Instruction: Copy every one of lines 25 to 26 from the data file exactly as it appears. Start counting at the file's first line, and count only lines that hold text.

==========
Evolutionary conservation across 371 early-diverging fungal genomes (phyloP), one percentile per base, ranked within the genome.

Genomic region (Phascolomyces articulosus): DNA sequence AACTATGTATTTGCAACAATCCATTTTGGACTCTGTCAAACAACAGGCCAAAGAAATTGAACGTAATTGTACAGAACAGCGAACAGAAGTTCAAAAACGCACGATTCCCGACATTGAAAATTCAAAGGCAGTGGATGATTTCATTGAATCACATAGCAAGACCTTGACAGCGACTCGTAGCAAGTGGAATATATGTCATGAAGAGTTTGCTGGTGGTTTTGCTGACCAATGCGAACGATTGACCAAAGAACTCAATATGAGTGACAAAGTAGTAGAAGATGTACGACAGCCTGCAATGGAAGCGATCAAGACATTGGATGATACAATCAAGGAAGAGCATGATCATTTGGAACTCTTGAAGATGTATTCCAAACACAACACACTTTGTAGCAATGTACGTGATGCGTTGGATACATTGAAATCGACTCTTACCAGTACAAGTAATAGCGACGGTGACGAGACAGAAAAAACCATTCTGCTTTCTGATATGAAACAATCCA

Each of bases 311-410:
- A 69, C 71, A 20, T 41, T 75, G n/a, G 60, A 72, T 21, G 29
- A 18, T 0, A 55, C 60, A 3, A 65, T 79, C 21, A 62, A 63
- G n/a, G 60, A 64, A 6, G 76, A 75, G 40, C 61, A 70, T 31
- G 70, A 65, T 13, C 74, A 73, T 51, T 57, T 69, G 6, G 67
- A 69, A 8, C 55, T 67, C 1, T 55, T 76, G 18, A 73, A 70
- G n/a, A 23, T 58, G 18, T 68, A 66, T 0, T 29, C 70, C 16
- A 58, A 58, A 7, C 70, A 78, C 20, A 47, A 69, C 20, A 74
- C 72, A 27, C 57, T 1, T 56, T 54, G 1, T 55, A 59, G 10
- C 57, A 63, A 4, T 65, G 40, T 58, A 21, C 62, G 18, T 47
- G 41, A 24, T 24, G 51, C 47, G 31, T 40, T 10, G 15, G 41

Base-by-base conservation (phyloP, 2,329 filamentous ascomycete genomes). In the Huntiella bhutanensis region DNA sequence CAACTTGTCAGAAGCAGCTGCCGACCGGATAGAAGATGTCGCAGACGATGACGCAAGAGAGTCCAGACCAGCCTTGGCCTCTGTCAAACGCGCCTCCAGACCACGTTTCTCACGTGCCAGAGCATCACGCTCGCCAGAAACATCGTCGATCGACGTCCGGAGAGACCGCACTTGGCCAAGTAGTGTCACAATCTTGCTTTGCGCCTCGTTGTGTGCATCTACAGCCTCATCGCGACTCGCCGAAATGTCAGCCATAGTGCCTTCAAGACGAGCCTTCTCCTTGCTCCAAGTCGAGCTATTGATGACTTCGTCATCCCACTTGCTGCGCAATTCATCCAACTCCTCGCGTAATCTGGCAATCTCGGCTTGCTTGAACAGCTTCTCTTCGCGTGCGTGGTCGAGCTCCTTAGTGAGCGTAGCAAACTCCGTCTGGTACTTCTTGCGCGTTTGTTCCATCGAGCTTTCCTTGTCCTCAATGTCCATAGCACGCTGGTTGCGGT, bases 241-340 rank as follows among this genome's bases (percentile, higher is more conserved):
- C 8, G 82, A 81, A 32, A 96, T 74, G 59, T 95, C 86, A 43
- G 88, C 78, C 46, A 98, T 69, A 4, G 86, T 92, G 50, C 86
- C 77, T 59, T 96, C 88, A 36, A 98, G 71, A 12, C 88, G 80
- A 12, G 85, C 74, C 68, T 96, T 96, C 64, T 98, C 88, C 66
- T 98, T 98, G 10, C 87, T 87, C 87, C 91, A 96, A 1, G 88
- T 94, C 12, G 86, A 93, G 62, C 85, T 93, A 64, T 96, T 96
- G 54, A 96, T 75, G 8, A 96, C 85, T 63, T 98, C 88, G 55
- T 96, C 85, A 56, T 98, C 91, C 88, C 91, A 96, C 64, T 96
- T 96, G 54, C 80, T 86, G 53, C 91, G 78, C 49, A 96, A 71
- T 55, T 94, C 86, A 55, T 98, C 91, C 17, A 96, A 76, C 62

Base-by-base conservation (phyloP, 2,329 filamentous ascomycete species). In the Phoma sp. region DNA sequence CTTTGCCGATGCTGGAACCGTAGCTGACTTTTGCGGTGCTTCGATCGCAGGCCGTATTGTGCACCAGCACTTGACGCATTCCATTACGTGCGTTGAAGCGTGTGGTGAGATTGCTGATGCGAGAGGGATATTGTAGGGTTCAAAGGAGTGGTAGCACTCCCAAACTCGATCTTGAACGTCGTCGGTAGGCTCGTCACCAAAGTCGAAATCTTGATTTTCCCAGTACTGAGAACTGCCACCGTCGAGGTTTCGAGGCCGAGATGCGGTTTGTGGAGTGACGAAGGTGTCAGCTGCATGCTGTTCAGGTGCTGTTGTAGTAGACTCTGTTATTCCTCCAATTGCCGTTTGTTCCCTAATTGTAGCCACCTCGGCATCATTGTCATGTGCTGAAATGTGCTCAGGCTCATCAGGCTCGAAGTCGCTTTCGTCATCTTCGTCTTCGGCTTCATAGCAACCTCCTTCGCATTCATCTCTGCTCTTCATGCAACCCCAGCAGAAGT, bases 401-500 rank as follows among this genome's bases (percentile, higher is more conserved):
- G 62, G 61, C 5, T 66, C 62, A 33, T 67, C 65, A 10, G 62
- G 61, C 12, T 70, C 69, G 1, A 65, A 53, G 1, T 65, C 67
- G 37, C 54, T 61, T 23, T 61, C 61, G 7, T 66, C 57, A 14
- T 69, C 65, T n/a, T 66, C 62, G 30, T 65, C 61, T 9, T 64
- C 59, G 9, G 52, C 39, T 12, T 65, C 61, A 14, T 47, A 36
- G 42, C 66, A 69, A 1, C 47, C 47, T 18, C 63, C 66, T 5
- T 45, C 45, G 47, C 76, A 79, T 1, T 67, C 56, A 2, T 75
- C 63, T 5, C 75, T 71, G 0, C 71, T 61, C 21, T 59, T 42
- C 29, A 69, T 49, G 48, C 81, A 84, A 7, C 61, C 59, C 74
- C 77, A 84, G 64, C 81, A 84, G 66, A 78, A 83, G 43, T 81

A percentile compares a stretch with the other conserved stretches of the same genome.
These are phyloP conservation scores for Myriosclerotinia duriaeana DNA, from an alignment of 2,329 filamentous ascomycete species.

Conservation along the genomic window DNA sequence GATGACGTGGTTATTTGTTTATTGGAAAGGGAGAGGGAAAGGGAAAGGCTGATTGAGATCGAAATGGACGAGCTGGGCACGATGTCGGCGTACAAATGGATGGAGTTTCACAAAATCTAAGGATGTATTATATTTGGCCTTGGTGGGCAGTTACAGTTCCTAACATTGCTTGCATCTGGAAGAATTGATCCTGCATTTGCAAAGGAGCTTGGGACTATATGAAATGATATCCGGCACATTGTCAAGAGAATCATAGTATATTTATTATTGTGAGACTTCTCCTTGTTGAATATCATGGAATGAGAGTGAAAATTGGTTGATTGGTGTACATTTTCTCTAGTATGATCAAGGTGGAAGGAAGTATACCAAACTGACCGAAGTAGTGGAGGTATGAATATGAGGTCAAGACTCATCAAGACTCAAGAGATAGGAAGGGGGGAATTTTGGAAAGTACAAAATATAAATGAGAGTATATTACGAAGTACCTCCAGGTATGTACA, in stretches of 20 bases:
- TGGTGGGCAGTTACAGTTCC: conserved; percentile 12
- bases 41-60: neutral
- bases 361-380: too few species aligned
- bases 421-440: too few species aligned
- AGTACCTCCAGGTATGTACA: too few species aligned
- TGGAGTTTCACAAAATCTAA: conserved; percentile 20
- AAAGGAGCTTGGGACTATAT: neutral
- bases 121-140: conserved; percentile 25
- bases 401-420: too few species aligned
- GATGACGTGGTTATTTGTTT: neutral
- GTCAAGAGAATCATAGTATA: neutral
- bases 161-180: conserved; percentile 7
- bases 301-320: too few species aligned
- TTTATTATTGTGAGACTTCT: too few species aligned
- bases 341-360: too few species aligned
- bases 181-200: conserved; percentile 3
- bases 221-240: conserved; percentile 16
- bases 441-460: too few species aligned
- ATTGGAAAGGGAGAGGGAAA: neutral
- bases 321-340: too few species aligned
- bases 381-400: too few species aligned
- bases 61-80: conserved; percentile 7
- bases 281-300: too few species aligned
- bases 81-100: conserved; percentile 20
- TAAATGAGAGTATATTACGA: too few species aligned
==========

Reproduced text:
Base-by-base conservation (phyloP, 2,329 filamentous ascomycete species). In the Phoma sp. region DNA sequence CTTTGCCGATGCTGGAACCGTAGCTGACTTTTGCGGTGCTTCGATCGCAGGCCGTATTGTGCACCAGCACTTGACGCATTCCATTACGTGCGTTGAAGCGTGTGGTGAGATTGCTGATGCGAGAGGGATATTGTAGGGTTCAAAGGAGTGGTAGCACTCCCAAACTCGATCTTGAACGTCGTCGGTAGGCTCGTCACCAAAGTCGAAATCTTGATTTTCCCAGTACTGAGAACTGCCACCGTCGAGGTTTCGAGGCCGAGATGCGGTTTGTGGAGTGACGAAGGTGTCAGCTGCATGCTGTTCAGGTGCTGTTGTAGTAGACTCTGTTATTCCTCCAATTGCCGTTTGTTCCCTAATTGTAGCCACCTCGGCATCATTGTCATGTGCTGAAATGTGCTCAGGCTCATCAGGCTCGAAGTCGCTTTCGTCATCTTCGTCTTCGGCTTCATAGCAACCTCCTTCGCATTCATCTCTGCTCTTCATGCAACCCCAGCAGAAGT, bases 401-500 rank as follows among this genome's bases (percentile, higher is more conserved):
- G 62, G 61, C 5, T 66, C 62, A 33, T 67, C 65, A 10, G 62